A row of Golden State Portables set up in San Francisco during the 2008 Olympic Torch Relay.
A row of Golden State Portables set up in San Francisco during the 2008 Olympic Torch Relay. (BrokenSphere / Wikimedia Commons)

Mike Banda of Golden State Portables has provided the toilets for Hardly Strictly Bluegrass for the past seven years, and in my analysis, such service makes him among the most important purveyors of live music in this entire built-on-rock’n’roll city. To borrow a slogan from the back of a plumber’s truck, without Banda, we’d have nowhere to go. Outdoor festivals simply would not exist without people like him; he also works Fleet Week, many popular runs, and various large private events, in addition to Hardly Strictly Bluegrass.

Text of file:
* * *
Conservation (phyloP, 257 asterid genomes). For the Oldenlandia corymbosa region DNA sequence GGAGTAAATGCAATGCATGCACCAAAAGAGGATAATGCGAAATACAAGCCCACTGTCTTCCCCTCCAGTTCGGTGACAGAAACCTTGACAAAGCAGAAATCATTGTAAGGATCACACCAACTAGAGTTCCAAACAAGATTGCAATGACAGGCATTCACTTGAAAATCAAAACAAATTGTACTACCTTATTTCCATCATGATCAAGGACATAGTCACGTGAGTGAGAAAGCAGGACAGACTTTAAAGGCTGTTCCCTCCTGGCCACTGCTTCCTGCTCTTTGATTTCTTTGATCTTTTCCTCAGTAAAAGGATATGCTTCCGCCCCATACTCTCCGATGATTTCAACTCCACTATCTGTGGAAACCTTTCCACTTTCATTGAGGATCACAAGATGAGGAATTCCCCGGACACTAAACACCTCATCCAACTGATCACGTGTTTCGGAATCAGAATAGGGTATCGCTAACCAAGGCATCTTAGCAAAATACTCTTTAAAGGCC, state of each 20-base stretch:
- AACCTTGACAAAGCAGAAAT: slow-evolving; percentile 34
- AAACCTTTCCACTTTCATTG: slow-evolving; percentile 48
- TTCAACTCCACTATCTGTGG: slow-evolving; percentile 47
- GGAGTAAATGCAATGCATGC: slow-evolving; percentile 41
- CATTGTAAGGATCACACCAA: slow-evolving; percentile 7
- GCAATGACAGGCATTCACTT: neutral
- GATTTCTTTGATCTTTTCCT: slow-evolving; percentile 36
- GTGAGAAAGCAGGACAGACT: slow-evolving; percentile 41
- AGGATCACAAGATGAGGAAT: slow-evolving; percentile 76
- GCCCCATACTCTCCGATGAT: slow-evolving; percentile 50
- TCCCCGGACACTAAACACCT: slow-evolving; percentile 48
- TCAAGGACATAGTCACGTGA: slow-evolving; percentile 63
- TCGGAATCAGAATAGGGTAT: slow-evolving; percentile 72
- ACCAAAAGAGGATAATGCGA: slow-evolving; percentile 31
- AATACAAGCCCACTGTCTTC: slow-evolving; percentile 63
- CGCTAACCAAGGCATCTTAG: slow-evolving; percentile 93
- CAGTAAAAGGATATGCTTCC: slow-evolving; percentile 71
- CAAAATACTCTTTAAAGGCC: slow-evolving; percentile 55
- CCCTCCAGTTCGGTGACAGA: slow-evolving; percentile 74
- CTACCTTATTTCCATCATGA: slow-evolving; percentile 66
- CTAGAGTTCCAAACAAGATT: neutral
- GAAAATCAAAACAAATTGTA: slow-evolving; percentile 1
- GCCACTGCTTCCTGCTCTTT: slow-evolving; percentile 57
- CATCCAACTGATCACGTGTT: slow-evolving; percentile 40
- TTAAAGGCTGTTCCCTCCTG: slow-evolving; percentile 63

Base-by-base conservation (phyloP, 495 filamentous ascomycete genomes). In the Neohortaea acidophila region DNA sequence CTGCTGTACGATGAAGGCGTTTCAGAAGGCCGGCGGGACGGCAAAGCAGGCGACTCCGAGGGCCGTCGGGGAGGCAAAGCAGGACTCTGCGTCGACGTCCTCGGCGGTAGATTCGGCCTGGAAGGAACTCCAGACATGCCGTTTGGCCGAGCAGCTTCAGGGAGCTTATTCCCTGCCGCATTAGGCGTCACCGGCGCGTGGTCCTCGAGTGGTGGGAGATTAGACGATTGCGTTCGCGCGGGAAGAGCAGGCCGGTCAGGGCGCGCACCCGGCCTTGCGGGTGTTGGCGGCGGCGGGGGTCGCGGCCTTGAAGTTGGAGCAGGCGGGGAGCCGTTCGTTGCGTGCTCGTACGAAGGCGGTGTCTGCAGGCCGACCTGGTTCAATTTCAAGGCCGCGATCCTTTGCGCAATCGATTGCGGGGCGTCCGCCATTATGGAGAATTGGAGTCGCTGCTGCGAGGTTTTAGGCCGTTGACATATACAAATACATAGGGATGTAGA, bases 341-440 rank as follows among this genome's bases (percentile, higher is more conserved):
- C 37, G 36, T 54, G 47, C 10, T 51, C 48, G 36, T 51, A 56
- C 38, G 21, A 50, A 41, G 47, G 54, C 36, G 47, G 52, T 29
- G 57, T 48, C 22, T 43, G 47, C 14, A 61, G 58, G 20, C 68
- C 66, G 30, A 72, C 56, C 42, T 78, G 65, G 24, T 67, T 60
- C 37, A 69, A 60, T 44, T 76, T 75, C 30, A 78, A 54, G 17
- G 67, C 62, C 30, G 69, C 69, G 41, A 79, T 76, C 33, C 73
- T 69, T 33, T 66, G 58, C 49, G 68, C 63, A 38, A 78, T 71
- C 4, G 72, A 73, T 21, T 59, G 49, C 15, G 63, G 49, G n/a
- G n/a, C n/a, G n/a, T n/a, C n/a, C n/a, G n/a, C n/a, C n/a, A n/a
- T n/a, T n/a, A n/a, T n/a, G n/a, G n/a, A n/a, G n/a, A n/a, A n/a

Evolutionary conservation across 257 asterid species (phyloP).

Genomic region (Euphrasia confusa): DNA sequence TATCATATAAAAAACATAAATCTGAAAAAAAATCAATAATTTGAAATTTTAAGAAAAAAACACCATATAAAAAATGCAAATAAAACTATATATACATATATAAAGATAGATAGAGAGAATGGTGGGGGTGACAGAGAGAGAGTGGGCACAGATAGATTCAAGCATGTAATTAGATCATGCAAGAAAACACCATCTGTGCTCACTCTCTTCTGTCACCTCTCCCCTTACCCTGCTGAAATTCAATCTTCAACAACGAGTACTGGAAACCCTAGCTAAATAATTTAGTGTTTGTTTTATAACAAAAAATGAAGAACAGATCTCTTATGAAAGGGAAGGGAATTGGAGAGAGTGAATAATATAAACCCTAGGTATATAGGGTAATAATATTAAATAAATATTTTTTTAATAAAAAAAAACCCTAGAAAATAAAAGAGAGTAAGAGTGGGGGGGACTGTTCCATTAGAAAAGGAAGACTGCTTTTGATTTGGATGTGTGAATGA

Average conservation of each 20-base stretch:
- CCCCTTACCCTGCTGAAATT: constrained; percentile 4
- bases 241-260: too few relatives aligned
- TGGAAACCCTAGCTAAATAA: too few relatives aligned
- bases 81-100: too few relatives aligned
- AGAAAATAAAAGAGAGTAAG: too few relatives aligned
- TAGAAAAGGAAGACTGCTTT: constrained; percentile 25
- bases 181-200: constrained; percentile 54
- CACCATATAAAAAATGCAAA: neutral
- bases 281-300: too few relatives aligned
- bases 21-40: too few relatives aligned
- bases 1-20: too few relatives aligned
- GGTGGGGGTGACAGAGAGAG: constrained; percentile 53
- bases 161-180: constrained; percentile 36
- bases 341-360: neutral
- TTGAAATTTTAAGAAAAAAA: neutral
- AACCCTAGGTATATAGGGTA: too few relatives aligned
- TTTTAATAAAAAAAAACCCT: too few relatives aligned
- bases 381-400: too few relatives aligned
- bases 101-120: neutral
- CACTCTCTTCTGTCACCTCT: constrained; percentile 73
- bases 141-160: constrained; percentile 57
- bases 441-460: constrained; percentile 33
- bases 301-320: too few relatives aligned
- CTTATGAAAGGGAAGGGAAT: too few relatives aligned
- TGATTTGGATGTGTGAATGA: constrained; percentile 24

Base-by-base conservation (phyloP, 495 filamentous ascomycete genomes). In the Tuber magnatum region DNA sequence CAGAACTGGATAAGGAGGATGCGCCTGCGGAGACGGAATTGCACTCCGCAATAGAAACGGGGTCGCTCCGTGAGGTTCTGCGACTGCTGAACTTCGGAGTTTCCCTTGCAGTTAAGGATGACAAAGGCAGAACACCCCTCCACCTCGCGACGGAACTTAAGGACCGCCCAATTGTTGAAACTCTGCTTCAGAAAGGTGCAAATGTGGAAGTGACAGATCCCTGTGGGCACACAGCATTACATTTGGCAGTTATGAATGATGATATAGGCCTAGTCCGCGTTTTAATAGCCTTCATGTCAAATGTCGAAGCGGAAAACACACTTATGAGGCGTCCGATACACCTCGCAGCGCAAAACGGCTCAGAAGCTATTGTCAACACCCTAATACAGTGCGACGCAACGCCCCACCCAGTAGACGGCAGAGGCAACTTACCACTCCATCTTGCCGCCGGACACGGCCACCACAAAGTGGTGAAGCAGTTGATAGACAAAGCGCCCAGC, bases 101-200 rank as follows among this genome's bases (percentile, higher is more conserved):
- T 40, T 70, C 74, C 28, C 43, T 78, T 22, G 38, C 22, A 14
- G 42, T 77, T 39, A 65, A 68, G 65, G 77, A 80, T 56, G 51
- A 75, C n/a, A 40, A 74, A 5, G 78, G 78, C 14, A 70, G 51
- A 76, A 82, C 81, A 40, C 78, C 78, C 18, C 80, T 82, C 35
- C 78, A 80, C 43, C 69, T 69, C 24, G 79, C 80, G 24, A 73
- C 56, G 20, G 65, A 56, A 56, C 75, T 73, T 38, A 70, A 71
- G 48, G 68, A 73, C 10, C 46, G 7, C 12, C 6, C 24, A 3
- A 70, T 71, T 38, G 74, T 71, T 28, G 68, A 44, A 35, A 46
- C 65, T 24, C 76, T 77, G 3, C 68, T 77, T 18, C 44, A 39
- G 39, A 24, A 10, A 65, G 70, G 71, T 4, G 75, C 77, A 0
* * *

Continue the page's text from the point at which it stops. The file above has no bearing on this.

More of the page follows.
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When I speak with him, I find Banda has the sense of humor I hoped he would have, for his own sake. Without it, how would he be able to function in the temporary sanitation industry for the past 25 years?  The Golden State Portables website shows Banda with a wide, genuine smile, the kind that can’t be faked. “You know what they say!” he tells me on the phone. “It’s not a party ‘til the potties show up!”

At Hardly Strictly Bluegrass, Banda tells me he likes to get an extra head start on setting up. “That thing is so humongous! I mean, there’s just so many people that attend that event.” (See above.) Working with Hardly Strictly Bluegrass’ Director of Operations Eliote Durham, he says it’s absolutely vital to start early. “I have to start three days prior to when the event starts, sometimes four, because there’s so much stuff to do. I do the executive [toilets] for the backstage, the VIP, and then everything I gotta do for the public.”